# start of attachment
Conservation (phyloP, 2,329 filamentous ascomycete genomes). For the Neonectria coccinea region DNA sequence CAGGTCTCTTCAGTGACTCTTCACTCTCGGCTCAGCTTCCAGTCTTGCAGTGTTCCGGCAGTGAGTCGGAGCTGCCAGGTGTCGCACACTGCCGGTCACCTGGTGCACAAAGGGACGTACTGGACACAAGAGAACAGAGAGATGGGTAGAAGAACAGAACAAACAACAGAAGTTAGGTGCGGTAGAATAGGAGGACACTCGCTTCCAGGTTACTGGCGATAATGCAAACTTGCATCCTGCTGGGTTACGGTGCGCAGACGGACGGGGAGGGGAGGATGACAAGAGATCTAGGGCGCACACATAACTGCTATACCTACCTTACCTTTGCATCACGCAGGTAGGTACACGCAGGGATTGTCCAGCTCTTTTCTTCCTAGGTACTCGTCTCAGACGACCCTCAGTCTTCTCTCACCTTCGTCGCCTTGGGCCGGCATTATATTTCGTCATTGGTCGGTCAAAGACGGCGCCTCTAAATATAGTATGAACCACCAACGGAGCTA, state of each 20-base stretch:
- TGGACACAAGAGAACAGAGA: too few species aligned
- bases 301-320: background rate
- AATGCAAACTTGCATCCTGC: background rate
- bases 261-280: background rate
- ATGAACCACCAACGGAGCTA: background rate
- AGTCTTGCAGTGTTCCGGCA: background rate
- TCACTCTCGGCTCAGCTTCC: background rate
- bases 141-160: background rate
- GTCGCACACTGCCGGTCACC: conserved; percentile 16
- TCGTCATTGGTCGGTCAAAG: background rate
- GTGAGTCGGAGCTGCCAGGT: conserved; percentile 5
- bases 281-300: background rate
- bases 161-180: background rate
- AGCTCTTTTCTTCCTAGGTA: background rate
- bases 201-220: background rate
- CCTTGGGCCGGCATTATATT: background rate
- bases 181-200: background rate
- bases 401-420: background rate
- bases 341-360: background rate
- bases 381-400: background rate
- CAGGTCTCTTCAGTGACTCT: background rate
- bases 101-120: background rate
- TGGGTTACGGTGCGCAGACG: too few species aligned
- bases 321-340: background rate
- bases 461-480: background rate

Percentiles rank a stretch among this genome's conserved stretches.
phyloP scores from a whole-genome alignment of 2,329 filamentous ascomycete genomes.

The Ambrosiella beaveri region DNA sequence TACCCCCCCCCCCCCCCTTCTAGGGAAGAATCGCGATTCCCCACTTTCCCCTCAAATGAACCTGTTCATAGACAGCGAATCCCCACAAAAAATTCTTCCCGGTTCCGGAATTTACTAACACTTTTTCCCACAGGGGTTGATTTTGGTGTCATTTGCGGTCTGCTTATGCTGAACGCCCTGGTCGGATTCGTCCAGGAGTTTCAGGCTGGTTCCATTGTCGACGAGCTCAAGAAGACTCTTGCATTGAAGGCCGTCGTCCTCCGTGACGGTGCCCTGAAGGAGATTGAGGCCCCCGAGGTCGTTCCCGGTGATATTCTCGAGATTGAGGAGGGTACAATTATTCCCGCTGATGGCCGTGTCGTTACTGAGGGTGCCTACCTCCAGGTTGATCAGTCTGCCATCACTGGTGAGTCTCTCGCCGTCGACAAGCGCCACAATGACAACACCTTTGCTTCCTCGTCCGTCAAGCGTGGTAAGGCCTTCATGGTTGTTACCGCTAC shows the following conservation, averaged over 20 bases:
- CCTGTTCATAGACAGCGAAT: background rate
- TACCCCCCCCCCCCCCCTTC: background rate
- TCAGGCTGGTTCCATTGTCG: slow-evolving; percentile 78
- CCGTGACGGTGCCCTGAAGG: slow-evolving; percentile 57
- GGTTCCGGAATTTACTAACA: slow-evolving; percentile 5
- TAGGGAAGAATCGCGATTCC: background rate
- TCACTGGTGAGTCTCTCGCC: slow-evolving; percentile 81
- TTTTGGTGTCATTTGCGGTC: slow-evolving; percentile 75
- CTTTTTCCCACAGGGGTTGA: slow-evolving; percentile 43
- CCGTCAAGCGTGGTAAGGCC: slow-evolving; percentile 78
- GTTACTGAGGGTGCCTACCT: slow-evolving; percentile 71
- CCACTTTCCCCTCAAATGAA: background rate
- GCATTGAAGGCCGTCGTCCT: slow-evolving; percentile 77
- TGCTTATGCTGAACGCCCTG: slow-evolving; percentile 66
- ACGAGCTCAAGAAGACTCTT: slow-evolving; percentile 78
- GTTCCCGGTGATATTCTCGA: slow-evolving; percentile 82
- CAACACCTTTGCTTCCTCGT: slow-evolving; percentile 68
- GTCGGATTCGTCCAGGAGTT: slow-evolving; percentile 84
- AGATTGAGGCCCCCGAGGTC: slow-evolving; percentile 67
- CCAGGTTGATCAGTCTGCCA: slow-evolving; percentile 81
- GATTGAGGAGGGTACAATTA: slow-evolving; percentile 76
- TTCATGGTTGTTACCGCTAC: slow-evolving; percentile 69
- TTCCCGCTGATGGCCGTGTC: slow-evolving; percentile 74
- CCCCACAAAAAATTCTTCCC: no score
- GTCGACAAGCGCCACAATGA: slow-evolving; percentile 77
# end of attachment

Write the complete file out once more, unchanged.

Conservation (phyloP, 2,329 filamentous ascomycete genomes). For the Neonectria coccinea region DNA sequence CAGGTCTCTTCAGTGACTCTTCACTCTCGGCTCAGCTTCCAGTCTTGCAGTGTTCCGGCAGTGAGTCGGAGCTGCCAGGTGTCGCACACTGCCGGTCACCTGGTGCACAAAGGGACGTACTGGACACAAGAGAACAGAGAGATGGGTAGAAGAACAGAACAAACAACAGAAGTTAGGTGCGGTAGAATAGGAGGACACTCGCTTCCAGGTTACTGGCGATAATGCAAACTTGCATCCTGCTGGGTTACGGTGCGCAGACGGACGGGGAGGGGAGGATGACAAGAGATCTAGGGCGCACACATAACTGCTATACCTACCTTACCTTTGCATCACGCAGGTAGGTACACGCAGGGATTGTCCAGCTCTTTTCTTCCTAGGTACTCGTCTCAGACGACCCTCAGTCTTCTCTCACCTTCGTCGCCTTGGGCCGGCATTATATTTCGTCATTGGTCGGTCAAAGACGGCGCCTCTAAATATAGTATGAACCACCAACGGAGCTA, state of each 20-base stretch:
- TGGACACAAGAGAACAGAGA: too few species aligned
- bases 301-320: background rate
- AATGCAAACTTGCATCCTGC: background rate
- bases 261-280: background rate
- ATGAACCACCAACGGAGCTA: background rate
- AGTCTTGCAGTGTTCCGGCA: background rate
- TCACTCTCGGCTCAGCTTCC: background rate
- bases 141-160: background rate
- GTCGCACACTGCCGGTCACC: conserved; percentile 16
- TCGTCATTGGTCGGTCAAAG: background rate
- GTGAGTCGGAGCTGCCAGGT: conserved; percentile 5
- bases 281-300: background rate
- bases 161-180: background rate
- AGCTCTTTTCTTCCTAGGTA: background rate
- bases 201-220: background rate
- CCTTGGGCCGGCATTATATT: background rate
- bases 181-200: background rate
- bases 401-420: background rate
- bases 341-360: background rate
- bases 381-400: background rate
- CAGGTCTCTTCAGTGACTCT: background rate
- bases 101-120: background rate
- TGGGTTACGGTGCGCAGACG: too few species aligned
- bases 321-340: background rate
- bases 461-480: background rate

Percentiles rank a stretch among this genome's conserved stretches.
phyloP scores from a whole-genome alignment of 2,329 filamentous ascomycete genomes.

The Ambrosiella beaveri region DNA sequence TACCCCCCCCCCCCCCCTTCTAGGGAAGAATCGCGATTCCCCACTTTCCCCTCAAATGAACCTGTTCATAGACAGCGAATCCCCACAAAAAATTCTTCCCGGTTCCGGAATTTACTAACACTTTTTCCCACAGGGGTTGATTTTGGTGTCATTTGCGGTCTGCTTATGCTGAACGCCCTGGTCGGATTCGTCCAGGAGTTTCAGGCTGGTTCCATTGTCGACGAGCTCAAGAAGACTCTTGCATTGAAGGCCGTCGTCCTCCGTGACGGTGCCCTGAAGGAGATTGAGGCCCCCGAGGTCGTTCCCGGTGATATTCTCGAGATTGAGGAGGGTACAATTATTCCCGCTGATGGCCGTGTCGTTACTGAGGGTGCCTACCTCCAGGTTGATCAGTCTGCCATCACTGGTGAGTCTCTCGCCGTCGACAAGCGCCACAATGACAACACCTTTGCTTCCTCGTCCGTCAAGCGTGGTAAGGCCTTCATGGTTGTTACCGCTAC shows the following conservation, averaged over 20 bases:
- CCTGTTCATAGACAGCGAAT: background rate
- TACCCCCCCCCCCCCCCTTC: background rate
- TCAGGCTGGTTCCATTGTCG: slow-evolving; percentile 78
- CCGTGACGGTGCCCTGAAGG: slow-evolving; percentile 57
- GGTTCCGGAATTTACTAACA: slow-evolving; percentile 5
- TAGGGAAGAATCGCGATTCC: background rate
- TCACTGGTGAGTCTCTCGCC: slow-evolving; percentile 81
- TTTTGGTGTCATTTGCGGTC: slow-evolving; percentile 75
- CTTTTTCCCACAGGGGTTGA: slow-evolving; percentile 43
- CCGTCAAGCGTGGTAAGGCC: slow-evolving; percentile 78
- GTTACTGAGGGTGCCTACCT: slow-evolving; percentile 71
- CCACTTTCCCCTCAAATGAA: background rate
- GCATTGAAGGCCGTCGTCCT: slow-evolving; percentile 77
- TGCTTATGCTGAACGCCCTG: slow-evolving; percentile 66
- ACGAGCTCAAGAAGACTCTT: slow-evolving; percentile 78
- GTTCCCGGTGATATTCTCGA: slow-evolving; percentile 82
- CAACACCTTTGCTTCCTCGT: slow-evolving; percentile 68
- GTCGGATTCGTCCAGGAGTT: slow-evolving; percentile 84
- AGATTGAGGCCCCCGAGGTC: slow-evolving; percentile 67
- CCAGGTTGATCAGTCTGCCA: slow-evolving; percentile 81
- GATTGAGGAGGGTACAATTA: slow-evolving; percentile 76
- TTCATGGTTGTTACCGCTAC: slow-evolving; percentile 69
- TTCCCGCTGATGGCCGTGTC: slow-evolving; percentile 74
- CCCCACAAAAAATTCTTCCC: no score
- GTCGACAAGCGCCACAATGA: slow-evolving; percentile 77